More recently, Cowell et al. explained the topoisomerase IIb dependent mechanism through which etoposide induces translocations [48]. For the effective repair of the etoposide-induced DNA double-strand breaks (DSBs) a specific machinery, Non-Homologous End-Joining (NHEJ), is required [49,50,51]. The hypersensitive sites for DNase I are also present in the BCRs of other transcription genes including AF9, AF4, RUNX1, ETO, and RARA. Cowell showed, using RNA-FISH analysis, that topoisomerase IIb is corecruited with components of the NHEJ machinery, which induces dynamic close proximity of MLL and t-AML-associated translocation partner genes, such as AF9 and AF4. This recruitment of genes to the shared machinery may contribute to the aberrant repairs in secondary AMLs.

The ataxia-telangiectasia mutation (ATM) was also reported to be involved in chromosome translocations involving 11q23. The ATM protein regulates the DNA damage response to DNA-double-strand breaks through its kinase activity [52]. Sun et al. [53] showed that ATM deficiency resulted in excessive binding of the DNA recombination protein, RAD51, at a translocation breakpoint hotspot on the 11q23 chromosome after etoposide exposure. This suggested that ATM modulated the loading of recombinational repair proteins onto translocational hotspots to avoid inappropriate recombination that could lead to chromosome translocation. Daurinol is a novel catalytic inhibitor of human topoisomerase IIa; its structure is quite similar to etoposide. However, unlike etoposide, it induces S-phase arrest through the ATM/Chk/Cdc25A pathway, without DNA cleavage or severe DNA damage [54]. This agent may represent an advantageous alternative to etoposide, because it may provide lower risk for developing secondary leukemias.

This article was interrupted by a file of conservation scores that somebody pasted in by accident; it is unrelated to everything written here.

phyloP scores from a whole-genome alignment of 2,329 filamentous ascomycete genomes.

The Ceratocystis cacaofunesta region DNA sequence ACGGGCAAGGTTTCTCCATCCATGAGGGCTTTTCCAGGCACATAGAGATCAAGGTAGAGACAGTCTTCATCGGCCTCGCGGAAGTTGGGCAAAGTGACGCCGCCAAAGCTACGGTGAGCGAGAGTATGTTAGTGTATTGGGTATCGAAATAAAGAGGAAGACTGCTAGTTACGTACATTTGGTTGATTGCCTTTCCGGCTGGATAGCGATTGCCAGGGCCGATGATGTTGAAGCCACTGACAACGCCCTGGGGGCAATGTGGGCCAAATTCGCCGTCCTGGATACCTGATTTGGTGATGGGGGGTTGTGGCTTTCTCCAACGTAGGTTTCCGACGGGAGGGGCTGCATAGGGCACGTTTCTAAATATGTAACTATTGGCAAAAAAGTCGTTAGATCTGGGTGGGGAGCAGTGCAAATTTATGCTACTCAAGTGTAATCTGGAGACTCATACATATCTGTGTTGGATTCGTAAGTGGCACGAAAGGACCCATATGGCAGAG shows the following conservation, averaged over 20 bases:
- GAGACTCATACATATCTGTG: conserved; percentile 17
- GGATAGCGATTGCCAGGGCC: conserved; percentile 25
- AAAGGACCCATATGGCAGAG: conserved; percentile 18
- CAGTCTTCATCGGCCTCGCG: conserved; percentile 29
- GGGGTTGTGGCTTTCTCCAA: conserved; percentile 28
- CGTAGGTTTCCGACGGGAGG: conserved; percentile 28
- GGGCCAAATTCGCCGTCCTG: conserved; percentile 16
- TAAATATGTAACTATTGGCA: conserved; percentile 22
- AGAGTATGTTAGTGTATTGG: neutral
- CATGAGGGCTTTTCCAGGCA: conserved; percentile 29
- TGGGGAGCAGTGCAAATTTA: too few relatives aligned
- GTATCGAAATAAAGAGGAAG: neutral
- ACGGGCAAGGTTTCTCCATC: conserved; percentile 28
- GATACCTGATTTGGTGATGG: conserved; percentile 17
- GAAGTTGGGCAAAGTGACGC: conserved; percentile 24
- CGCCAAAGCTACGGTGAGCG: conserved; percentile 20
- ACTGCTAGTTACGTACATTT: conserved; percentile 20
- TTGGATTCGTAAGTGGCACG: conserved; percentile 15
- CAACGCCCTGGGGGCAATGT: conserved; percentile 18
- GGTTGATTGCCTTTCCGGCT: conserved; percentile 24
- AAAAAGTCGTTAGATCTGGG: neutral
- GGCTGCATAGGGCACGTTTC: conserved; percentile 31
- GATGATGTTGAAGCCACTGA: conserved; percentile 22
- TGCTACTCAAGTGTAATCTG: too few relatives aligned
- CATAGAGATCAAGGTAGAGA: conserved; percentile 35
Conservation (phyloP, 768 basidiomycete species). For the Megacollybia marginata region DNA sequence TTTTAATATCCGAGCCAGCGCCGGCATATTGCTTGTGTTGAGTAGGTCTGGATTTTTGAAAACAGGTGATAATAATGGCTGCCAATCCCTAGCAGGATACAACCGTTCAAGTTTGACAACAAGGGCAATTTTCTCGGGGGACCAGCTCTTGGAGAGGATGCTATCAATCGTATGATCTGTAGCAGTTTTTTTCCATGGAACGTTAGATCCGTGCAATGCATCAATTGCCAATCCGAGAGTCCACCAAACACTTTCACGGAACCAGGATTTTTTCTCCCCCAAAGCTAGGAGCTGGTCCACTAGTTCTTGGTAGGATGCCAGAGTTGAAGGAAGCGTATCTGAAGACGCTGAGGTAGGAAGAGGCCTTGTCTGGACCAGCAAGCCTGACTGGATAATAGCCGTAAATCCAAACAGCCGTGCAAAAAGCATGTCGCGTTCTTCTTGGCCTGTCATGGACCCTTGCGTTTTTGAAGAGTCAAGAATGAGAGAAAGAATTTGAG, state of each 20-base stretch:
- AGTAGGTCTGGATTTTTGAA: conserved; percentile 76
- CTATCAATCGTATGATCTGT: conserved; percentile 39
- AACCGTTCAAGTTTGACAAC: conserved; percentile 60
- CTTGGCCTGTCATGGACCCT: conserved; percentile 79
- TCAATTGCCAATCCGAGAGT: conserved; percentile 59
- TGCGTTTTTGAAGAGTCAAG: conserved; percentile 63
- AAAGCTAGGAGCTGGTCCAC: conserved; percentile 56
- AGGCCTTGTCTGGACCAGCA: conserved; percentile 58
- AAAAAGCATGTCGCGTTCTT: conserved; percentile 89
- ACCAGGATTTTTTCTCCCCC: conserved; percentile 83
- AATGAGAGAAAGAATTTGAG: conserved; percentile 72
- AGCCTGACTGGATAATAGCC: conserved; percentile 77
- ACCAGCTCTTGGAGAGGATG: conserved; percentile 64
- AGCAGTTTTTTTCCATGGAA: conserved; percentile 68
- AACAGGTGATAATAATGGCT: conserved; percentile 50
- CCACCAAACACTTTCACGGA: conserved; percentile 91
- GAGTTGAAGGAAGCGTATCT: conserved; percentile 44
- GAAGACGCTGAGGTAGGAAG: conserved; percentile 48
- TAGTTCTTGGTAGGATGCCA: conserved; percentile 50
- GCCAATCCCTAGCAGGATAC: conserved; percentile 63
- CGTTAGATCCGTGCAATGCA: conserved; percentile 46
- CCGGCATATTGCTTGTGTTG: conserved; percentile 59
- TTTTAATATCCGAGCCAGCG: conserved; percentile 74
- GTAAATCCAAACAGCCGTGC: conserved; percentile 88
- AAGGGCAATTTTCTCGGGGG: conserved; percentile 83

5. Treatments for Etoposide-Induced Leukemia

As pointed out above, patients with etoposide-related secondary leukemias with MLL-rearrangements have a significantly worse prognosis compared to patients with leukemia cells that possess a normal MLL. Currently, intense strategies are being developed, including stem-cell transplantation, to treat MLL-rearranged acute leukemias, but the outcome has remained poor. More recently, the National Cancer Institute/National Institute of Health Developmental Therapeutics Program (NCI/NIH) proposed testing an approved set of drugs designed to combat MLL-rearranged pediatric leukemia cell lines [55]. Results from that study showed that 42 of the 89 agents tested had measurable cytotoxicity against leukemia cells. Among those, 12 agents were effective against all five MLL-rearranged cell lines; these included cladribine, dactinomycin, daunorubicin, docetazel, etoposide, gemcitabine, mitomycin C, mitoxantrone, teniposide, topotecan, triethylnemelamine, and vinblastine. These data are extremely informative, and may facilitate further clinical trials for testing new treatment strategies for leukemia with MLL abnormalities.

6. Conclusions

In conclusion, it is necessary to gain more exact knowledge of secondary leukemia, identify the optimal therapy administration method, including the application schedule and dosage, and perform long-term follow-up studies to advance the prevention and treatment of secondary leukemias.